Neither of the two parties were willing to give up, and the situation persisted until his former teammate had to leave the team because of health concerns. “He was basically not sleeping more than two hours a day for three months. When he went to [another org], he started performing way better,” Daniel said.
The environment created around pro players by their teams and organizations has as much of an impact on their mental well-being as their performance in competitions. Most players leave their hometowns to move to a bigger city, often joining the organizations’ gaming houses where they can live and work with their teammates. While it’s known that some LEC organizations actively take care of their players’ mental well-being by partnering with psychologists or working with performance coaches, this wasn’t and still isn’t always the case.
“It’s a competitive business and you can’t make sure everyone is okay all the time,” Chris said. Having played with several organizations over many years, Chris said he had to learn how to deal with his mental struggles by himself to avoid bothering anyone.
Finn, like other pros, shared that “more often than not,” orgs give players the option to have a person to talk to—someone who works for the team or an external partner. But from what he can tell, a lot of players “neglect” the option and choose to deal with their problems on their own, as Chris did. And even when pros choose to open up to the team’s staff, there are issues that can arise within the team unless a solid relationship of trust is quickly built between the parties, and the best way to do so is to have a professional working close to the players.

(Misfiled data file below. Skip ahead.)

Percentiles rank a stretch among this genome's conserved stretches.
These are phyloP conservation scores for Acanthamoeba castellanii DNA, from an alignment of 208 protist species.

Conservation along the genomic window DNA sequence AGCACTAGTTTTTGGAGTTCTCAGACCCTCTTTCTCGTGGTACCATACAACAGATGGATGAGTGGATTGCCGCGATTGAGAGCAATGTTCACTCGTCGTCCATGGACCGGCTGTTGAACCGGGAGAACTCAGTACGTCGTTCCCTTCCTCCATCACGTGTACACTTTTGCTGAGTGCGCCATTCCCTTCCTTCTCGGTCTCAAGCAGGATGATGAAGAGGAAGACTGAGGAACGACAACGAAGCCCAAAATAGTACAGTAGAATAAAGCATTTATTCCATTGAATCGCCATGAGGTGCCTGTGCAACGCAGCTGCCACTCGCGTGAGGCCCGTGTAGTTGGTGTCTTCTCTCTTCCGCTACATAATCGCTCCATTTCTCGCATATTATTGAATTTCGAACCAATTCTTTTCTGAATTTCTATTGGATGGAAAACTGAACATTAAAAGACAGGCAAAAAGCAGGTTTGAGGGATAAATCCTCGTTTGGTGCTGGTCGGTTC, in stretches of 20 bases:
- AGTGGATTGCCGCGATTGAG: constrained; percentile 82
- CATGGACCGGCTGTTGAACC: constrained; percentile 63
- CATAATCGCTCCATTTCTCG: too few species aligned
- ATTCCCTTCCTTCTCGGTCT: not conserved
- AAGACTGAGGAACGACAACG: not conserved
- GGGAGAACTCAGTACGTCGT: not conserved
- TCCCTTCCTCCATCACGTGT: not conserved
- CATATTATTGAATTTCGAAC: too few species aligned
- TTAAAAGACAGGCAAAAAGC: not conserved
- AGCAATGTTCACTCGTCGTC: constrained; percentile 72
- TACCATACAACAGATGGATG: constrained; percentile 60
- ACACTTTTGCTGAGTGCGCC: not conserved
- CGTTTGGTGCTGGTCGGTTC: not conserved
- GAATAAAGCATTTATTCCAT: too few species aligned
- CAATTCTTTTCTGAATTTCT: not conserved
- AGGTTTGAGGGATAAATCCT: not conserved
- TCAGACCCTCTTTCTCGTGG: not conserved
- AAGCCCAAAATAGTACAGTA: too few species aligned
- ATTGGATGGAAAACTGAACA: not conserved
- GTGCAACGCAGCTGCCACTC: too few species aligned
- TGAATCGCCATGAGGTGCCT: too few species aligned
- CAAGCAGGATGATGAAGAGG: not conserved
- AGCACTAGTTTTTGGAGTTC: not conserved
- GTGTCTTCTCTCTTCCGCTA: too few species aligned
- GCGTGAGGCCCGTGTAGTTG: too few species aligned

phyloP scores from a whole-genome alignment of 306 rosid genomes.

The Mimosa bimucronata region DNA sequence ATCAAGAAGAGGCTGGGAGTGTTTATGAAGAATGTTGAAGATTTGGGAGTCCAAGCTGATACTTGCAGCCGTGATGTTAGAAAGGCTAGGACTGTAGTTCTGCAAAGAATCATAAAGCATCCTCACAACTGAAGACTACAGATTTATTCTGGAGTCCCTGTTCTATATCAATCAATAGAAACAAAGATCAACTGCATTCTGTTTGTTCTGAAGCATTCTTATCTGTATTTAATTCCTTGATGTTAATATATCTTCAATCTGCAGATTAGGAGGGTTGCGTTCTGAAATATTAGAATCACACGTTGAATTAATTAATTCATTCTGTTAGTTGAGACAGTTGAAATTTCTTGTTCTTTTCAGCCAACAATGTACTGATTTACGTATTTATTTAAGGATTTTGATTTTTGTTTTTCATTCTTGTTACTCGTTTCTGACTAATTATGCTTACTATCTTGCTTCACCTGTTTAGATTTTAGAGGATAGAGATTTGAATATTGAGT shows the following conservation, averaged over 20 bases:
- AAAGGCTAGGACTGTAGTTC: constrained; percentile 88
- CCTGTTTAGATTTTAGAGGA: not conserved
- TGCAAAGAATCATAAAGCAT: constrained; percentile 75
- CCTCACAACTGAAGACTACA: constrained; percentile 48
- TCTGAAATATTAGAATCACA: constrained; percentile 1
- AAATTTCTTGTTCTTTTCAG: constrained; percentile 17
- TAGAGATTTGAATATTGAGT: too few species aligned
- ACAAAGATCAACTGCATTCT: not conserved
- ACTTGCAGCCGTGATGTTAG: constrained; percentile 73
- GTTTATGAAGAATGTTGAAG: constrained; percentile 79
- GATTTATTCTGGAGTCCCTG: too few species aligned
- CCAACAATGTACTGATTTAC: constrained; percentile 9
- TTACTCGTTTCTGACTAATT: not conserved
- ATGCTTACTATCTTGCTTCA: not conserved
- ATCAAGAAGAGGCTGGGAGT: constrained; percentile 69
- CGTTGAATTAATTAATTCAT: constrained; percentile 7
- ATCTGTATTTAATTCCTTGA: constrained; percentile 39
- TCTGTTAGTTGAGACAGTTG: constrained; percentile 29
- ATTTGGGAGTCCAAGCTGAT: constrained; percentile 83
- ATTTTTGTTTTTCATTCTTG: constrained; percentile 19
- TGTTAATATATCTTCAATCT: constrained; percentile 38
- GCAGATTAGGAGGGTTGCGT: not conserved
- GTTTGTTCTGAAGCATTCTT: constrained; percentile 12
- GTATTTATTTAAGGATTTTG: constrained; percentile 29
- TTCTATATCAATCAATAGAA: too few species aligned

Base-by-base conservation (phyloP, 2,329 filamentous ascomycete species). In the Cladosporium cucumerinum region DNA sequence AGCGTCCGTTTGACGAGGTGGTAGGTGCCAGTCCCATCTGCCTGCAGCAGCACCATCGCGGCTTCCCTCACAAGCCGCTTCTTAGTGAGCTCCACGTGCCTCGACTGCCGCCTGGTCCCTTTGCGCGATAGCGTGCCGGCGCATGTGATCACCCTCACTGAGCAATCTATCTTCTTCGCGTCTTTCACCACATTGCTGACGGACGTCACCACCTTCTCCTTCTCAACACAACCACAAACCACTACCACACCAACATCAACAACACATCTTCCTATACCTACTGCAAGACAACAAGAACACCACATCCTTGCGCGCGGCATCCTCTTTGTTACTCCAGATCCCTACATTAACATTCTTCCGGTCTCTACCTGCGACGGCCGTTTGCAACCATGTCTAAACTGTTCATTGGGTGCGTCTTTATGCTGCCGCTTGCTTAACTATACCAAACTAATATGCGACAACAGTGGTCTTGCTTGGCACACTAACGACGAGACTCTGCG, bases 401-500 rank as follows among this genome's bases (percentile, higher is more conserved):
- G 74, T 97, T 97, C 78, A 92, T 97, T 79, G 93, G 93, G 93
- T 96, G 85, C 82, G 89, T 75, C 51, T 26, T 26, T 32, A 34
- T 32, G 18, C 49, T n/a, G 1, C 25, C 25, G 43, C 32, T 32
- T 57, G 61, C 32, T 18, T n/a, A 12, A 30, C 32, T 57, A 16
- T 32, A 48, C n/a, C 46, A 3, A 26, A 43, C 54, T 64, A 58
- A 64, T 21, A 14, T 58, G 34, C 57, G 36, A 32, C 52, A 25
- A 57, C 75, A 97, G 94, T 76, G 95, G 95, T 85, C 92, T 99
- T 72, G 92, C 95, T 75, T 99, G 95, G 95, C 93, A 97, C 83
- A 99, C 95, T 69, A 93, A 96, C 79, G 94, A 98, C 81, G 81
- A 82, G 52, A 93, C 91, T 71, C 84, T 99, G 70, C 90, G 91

In a statement to Dot Esports, the LEC said it was working closely with teams and tournament organizers to understand and “continuously improve” players’ welfare. “This is an area of ongoing development and one that we are committed to further enhancing in the future,” a Riot Games’ spokesperson wrote.
Seven out of 10 orgs in the LEC have an in-house specialist helping pros optimize their performance by combining mental and physical training. But it doesn’t matter if some have a PhD in psychology if they cannot build a relationship with their players, as said by Martina Čubrić, sports psychologist at MAD Lions, in a past interview with Dot Esports. She works closely with the team’s coaching staff, and even closer with Jake Ainsworth, MAD’s performance manager.
Over the years, the duo refined their approach to players and how to aid their physical and mental well-being. But ultimately, staff need to start over every time someone new signs with the team. Ainsworth had explained how there are a series of observation tests he and Čubrić do to “sort of gauge where [players] are at” when they join. And then it’s a matter of getting to know them, observing them, noticing their habits, having conversations to obtain information used to understand what the team can do to help the player improve.
Nonetheless, various players claimed organizations tend to prioritize the well-being of their business over that of their own players. “I have not met many helpful and nice people in my time in esports that seem to care about the human side more,” Upset said. “But it completely depends on which person you encounter.”
Both players and orgs alike know mental health support has room to improve, and although pros’ experiences were not always positive, they can see some organizations making efforts to create a space where the mental well-being of a player is protected. Other pros, though, have already lost faith in the LEC organizations.
“There is a meme about it,” Daniel said. “When you join the team, they say you’re family. But when they kick you, they say it’s just business.” This veteran said the focus on “money and business” in European organizations can make the relationship between staff and players “much more brutal” than it is in other regions.
“Not every player is treated equally,” he continued, pointing at how the orgs will change their attitude depending on whether they’re talking to a “golden player” or a “weak link.” Sometimes the unwelcome news is given in a humane way, so a player can understand the reasoning behind it. Other times, they just tell them they’re “fucked.”